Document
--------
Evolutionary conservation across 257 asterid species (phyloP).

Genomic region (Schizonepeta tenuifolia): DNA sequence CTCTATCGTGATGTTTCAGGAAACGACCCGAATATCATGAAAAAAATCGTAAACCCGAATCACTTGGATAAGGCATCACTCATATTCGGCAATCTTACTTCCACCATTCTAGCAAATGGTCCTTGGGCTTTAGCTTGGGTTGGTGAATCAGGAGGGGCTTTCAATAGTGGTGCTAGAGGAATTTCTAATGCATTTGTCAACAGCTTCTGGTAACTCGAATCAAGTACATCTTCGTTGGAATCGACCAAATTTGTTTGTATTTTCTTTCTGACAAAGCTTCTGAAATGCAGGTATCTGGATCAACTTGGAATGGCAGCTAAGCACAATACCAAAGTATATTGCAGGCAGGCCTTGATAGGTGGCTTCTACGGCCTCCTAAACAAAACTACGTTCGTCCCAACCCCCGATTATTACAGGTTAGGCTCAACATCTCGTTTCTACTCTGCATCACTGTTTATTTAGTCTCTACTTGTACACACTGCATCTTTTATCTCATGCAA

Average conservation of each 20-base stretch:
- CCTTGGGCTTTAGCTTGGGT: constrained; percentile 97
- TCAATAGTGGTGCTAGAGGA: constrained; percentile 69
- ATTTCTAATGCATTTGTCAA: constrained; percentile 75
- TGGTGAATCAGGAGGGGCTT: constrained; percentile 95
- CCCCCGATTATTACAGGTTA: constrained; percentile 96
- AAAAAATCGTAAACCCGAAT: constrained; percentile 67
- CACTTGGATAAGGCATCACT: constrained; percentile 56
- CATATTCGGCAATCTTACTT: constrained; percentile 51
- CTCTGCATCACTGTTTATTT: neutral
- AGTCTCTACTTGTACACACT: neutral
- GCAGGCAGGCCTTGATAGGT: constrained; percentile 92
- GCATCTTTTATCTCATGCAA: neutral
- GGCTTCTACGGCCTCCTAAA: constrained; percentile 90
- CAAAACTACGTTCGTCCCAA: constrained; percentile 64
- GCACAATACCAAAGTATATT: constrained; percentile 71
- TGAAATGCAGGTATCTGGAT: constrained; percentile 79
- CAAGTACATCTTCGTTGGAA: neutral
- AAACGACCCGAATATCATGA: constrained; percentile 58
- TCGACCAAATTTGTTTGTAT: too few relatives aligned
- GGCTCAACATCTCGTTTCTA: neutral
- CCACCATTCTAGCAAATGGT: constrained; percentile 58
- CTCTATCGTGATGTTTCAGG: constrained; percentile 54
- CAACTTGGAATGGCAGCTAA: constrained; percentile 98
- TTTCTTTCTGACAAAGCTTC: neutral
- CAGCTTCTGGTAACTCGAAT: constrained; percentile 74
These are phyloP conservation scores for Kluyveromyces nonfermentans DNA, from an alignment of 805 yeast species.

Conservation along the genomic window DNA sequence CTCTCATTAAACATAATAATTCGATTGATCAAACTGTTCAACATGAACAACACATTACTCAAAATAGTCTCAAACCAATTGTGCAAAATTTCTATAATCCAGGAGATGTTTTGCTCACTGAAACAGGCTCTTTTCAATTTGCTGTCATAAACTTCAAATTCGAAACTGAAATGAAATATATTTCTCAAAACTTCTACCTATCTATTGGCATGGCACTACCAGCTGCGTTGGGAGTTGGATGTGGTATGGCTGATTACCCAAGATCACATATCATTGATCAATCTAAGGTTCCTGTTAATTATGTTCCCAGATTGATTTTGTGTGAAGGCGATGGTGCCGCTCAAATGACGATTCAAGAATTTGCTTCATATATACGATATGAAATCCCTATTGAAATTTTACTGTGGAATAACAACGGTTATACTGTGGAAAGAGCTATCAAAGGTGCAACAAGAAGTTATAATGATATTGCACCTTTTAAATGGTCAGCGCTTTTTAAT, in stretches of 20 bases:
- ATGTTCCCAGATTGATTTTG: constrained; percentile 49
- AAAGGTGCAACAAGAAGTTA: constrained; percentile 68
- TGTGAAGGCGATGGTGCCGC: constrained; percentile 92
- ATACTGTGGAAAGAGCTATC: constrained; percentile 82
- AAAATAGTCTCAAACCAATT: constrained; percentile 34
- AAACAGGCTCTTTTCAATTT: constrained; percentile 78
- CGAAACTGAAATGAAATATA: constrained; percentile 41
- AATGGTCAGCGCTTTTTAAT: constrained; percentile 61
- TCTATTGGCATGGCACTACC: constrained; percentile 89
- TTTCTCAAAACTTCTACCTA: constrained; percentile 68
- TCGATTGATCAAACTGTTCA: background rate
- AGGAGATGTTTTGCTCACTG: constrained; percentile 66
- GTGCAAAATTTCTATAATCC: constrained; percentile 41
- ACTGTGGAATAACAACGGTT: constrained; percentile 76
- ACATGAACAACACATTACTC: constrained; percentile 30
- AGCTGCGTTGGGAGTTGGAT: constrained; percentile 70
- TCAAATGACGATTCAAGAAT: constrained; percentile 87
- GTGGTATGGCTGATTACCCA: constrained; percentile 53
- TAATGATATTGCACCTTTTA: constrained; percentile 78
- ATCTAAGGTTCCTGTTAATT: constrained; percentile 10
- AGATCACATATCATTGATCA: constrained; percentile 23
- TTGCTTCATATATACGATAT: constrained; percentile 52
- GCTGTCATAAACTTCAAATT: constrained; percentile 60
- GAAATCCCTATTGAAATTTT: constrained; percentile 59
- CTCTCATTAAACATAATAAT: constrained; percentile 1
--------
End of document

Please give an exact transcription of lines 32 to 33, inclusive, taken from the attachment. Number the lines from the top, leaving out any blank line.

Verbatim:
- AAAGGTGCAACAAGAAGTTA: constrained; percentile 68
- TGTGAAGGCGATGGTGCCGC: constrained; percentile 92